Evidence for Changes in Microphysical Structure and Cloud Drafts Following Agl Seeding

William L Woodley, Daniel Rosenfeld

Abstract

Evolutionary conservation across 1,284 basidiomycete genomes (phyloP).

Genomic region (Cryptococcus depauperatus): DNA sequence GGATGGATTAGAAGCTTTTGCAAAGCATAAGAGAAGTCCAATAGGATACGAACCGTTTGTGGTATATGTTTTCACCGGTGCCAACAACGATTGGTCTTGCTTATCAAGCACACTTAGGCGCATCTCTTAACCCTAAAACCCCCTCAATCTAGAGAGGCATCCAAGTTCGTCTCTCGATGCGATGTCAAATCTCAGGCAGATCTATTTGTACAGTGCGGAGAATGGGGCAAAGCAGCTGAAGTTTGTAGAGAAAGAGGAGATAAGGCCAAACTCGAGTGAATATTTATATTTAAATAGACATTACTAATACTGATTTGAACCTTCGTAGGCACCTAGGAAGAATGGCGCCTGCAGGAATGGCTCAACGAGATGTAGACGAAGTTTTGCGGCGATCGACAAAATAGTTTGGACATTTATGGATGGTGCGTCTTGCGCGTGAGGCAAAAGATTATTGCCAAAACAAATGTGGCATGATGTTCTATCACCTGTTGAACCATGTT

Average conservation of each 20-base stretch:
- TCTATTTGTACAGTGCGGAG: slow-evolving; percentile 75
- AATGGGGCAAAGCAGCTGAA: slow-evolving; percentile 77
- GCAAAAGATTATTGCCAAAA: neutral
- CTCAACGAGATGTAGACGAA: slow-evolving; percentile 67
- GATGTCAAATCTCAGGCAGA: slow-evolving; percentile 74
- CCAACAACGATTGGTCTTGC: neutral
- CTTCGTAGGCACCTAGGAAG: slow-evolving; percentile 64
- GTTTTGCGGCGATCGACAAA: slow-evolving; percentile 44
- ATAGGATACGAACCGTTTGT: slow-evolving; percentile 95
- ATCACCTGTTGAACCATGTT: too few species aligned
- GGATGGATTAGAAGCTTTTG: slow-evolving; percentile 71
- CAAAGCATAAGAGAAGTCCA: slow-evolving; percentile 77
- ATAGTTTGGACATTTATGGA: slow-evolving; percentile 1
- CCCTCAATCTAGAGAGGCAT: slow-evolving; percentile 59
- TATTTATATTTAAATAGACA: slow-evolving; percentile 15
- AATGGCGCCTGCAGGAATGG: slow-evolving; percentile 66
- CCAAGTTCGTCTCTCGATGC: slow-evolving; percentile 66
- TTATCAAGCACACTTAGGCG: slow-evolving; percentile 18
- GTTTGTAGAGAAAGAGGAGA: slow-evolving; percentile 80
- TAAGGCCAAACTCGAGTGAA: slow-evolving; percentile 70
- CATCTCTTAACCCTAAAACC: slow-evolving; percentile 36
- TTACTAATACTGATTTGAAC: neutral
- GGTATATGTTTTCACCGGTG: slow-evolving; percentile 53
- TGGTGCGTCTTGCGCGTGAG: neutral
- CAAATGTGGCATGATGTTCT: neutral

A cloud physics aircraft was used in Texas during the period from 6 through 27 September 1998 to learn more about how silver iodide (AgI) seeding affects the microphysical structure and draft circulations within supercooled clouds. This was done in the context of the cold-cloud conceptual seeding model, which has been under development for many years. These investigations are part of a long-term master plan to provide a strong physical basis for glaciogenic seeding, as practiced now both experimentally and operationally in both Texas and Thailand. A historical overview of past studies of relevance and an examination of the conceptual model are presented prior to discussion of the new results. Twenty-one cloud physics units (14 Seeded and 7 Non-Seeded) were obtained during the 1998 studies. Composites of supercooled cloud liquid water, 2DC concentrations and cloud drafts were constructed for the seeded and non-seeded cases relative to the center of the initial cloud pass for each case. Composite differences were then obtained as a function of the treatment decision. The composite differences at the time of the treatment pass just before release of the nucleant were small except for the region +5 to +10 sec where the updraft for the S cases exceeded that of the NS cases. The S vs. NS differences were small in the period 60 to 180 sec after the treatment pass within +/- 10 sec of the center of the pass composite. This suggests that the overall effect of the seeding was small within 3 min of the initial seeding. By 181 to 420 sec, however, the seeded clouds near the center of the composite had stronger updrafts with higher 2DC counts and less cloud water than the non-seeded clouds. These findings are in accordance with the conceptual model, which calls for invigorated updrafts during the transition from supercooled water to ice. This pattern persisted for the period 421 to 660 sec and then decayed for passes > 660 sec (11 min) after the initial seeding. These results are supportive of the conceptual model that is guiding the Thai and Texas cold-cloud AgI experimentation, suggesting the main characteristic of seeded clouds is the existence and growth of ice particles in rising air that is being depleted of its cloud water by the growth of the ice.

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